Monday, May 17, 2010

Building an old-school group

So now that I'm settling into my new position, getting into a routine, I have some breathing room to get back into my writing and, hopefully, gaming. Lamentably, I'm fairly certain my old Wilderlands group will never meet again on any regular basis due to schedule conflicts and time constraints on all the players' parts, so that means its time to found a new group.

Now, the last two long-term groups I was in happened via serendipity it would seem. In one case, I walked into a game store on while a group happened to be playing, sat down and joined them on a lark, and continued to do so for five years or so. The other group came about from a group of boardgamers who felt like trying something different one night (microlite20), and kept doing so, almost unintentionally, on a regular basis, switching over to Swords & Wizardry at some point.

So its been a while since I had to actively promote and/or seek out a group of gamers!

I figured I'd share the process with you, the old school blogosphere.

Step One - Seek out an existing group and join!

This should be the easiest way to get back to gaming, so I spent some time last week trying to locate an existing old-school group to join. I visited 3 local game stores, looking for the traditional pi-board ads, hopeful of having a plethora of old-school groups to choose from.

What was I thinking?

None of the stores even had a pin-board. Does no one do this anymore? Maybe everything is on-line now?

I did some on-line detective work and was able to locate a thriving local community of gamers, 500 plus!. All playing 4E, Pathfinder, 3E, or other games. No old-school D&D at all.


By yesterday, I was pretty sure I would just have to start my own group, meaning I have to a) pick a system to run, and b) find players.

More to come.


  1. Good luck on that one! I think it's only when we have to start a new group from scratch that we realise just how lucky we were with the old one.

    I'll be following your progress, hoping to pick up some tips. From what I can see on other blogs, it tends to follow the pattern that friends come first who then become gamers.

  2. Al you should join Rob and I with our group on Monday nights. Swords and Wizardry traveling through Rob's Wilderland.

  3. If you think it's hard to find an old school group in USA, don't even try to do that here in Brazil.

    At least I have an "irregular" gaming group with a campaign going on. God knows how difficult would be to try to form a new one from scratch nowadays.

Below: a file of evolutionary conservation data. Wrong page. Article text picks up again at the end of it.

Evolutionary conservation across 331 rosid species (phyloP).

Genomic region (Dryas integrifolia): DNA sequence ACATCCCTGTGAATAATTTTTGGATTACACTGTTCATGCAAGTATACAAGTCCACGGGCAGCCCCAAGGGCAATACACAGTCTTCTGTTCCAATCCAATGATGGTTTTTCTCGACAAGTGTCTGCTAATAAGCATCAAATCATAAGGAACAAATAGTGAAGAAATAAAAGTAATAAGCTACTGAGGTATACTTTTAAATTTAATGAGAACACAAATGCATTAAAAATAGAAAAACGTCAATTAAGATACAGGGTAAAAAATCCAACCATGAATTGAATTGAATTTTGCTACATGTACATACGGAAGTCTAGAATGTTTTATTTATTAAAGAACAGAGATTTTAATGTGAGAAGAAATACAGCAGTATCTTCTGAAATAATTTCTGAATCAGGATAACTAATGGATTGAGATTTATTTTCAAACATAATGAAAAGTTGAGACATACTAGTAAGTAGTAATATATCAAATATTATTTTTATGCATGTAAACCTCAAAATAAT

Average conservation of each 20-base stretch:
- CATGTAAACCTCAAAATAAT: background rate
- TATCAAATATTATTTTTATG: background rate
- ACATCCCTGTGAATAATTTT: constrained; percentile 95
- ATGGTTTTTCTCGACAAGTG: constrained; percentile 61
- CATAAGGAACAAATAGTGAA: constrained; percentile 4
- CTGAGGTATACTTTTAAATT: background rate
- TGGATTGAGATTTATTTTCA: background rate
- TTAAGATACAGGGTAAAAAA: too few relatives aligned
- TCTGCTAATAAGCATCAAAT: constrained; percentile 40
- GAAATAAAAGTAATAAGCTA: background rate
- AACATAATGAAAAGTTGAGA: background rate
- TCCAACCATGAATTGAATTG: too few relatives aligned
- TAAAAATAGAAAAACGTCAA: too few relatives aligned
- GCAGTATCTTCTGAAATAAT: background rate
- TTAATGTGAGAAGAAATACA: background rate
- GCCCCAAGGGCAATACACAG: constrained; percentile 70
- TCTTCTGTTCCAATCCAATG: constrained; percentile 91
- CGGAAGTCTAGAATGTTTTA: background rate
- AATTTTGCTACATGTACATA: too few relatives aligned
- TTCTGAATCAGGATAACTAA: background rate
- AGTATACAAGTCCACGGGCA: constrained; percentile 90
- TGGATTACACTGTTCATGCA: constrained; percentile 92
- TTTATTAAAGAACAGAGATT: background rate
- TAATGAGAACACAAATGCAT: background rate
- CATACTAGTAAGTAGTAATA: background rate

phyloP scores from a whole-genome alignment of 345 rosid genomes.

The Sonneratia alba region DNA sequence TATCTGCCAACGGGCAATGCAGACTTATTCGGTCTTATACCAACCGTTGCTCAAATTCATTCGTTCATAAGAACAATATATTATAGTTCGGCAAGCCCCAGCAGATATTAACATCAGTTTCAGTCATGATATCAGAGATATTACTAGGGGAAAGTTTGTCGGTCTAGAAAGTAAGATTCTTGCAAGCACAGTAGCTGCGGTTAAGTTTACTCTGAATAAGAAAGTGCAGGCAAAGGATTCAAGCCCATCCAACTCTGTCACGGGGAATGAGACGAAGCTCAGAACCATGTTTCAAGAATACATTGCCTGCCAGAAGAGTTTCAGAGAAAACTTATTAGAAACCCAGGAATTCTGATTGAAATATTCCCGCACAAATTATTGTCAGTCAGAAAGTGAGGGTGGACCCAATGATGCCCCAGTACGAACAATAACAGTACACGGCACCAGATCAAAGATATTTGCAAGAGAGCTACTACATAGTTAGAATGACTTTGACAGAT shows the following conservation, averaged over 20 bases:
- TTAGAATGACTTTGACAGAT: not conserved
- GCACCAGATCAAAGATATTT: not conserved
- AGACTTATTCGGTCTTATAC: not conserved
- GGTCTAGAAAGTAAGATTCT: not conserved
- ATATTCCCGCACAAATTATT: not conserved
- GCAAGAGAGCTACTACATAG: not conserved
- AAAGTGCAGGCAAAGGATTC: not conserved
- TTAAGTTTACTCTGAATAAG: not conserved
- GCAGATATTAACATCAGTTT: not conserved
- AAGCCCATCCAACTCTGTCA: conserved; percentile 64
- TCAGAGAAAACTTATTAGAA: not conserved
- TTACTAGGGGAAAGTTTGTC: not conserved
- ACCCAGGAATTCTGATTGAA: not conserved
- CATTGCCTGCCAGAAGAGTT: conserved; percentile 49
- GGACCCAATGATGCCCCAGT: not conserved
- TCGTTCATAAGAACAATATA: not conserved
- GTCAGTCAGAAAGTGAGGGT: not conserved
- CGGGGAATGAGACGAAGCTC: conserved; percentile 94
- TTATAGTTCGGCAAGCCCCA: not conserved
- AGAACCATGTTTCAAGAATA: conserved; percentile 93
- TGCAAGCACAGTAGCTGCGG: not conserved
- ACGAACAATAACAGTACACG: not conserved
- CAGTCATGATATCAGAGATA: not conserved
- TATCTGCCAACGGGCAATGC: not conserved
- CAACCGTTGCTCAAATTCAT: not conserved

4. Used bookstores work well in this area and most will allow one to put up a flier or post a note on the board.

    Good luck with it, Al!

  5. My solution to the problem landed me an email list of names and towns of over 20 players of older D&D games. :)

  6. Email at r o b e r t s c o n l e y at g m a i l dot c o m. If you have Mondays free.

  7. I have spent the past five months building a gamer network from scratch, after moving from Victoria (Canada) to Basel (Switzerland).

    I knew that it would take time, and patience was key.

    Like you, I checked the local game stores, and then went to detective work online. had nothing for my area, but I found someone on a local boardgame forum, and also joined a Warhammer club. At my new job, I dropped a few conversational tips about RPGs, and people start to talk ;)

    Now I have a glut of players, and have to offer spaces for Sunday games on a first-come, first-served basis!

    Be bold. Join new clubs and groups that maybe aren't role-players - try board gamers!

  8. Red Box Niagara looks to be close to you -
    - Tavis

  9. Our now large old school group started when one player posted on dragonsfoot. We started with 4. I then got on meetup, pen and paper games and several other places, even paging through some personals sites. I would have tried Facebook if I was on it.

    I sent a bunch of carefully selected (ie, based on quick judgment of their profile) people an invitation with an introduction of what we were planning, including a vague schedule of our first public meeting. Most didn't reply, and a few of those that did replied in the negative.

    But 5 people said they would meet us at the bar we'd chosen. After assuring ourselves that we weren't psychos, one player volunteered to host and another volunteered to DM (thanks, Scott.) Of those 9, 8 still game with us (one irregularly). The rest of the horde grew through agglutination of friends and relations, including a few noobies.

    Just to inspire you with a tale of success and to be prepared to invite a lot more people than will ever be at your table. Also: be selective.

  10. Just want to say I feel your pain a bit. My buddy and I want to start an Old School game on-line (we live in different states), but have decided we want someone else to run it. How do you pin THAT on the local shop bulletin board?

    Good luck!

  11. "After assuring ourselves that we weren't psychos"

    There's a test for that?

  12. When I had my game store I learned that pin-boards are a hassle to organise. Gamers would pin any kind of message to them, and they never come back to take them off once they have found what they looked for.

    Then I found S.John Ross's Blue Room Gamer Registry Form: (it's the second donwload link)

    Since the shop was located in Germany I made a translation, stuck it in a binder, advertised it in the store newsletter (a 20~24 page fanzine-like magazine), and in almost no time we had a registry of 30~40 players eager to network.
    Whenever someone new in town would ask for existing groups we handed them the binder.



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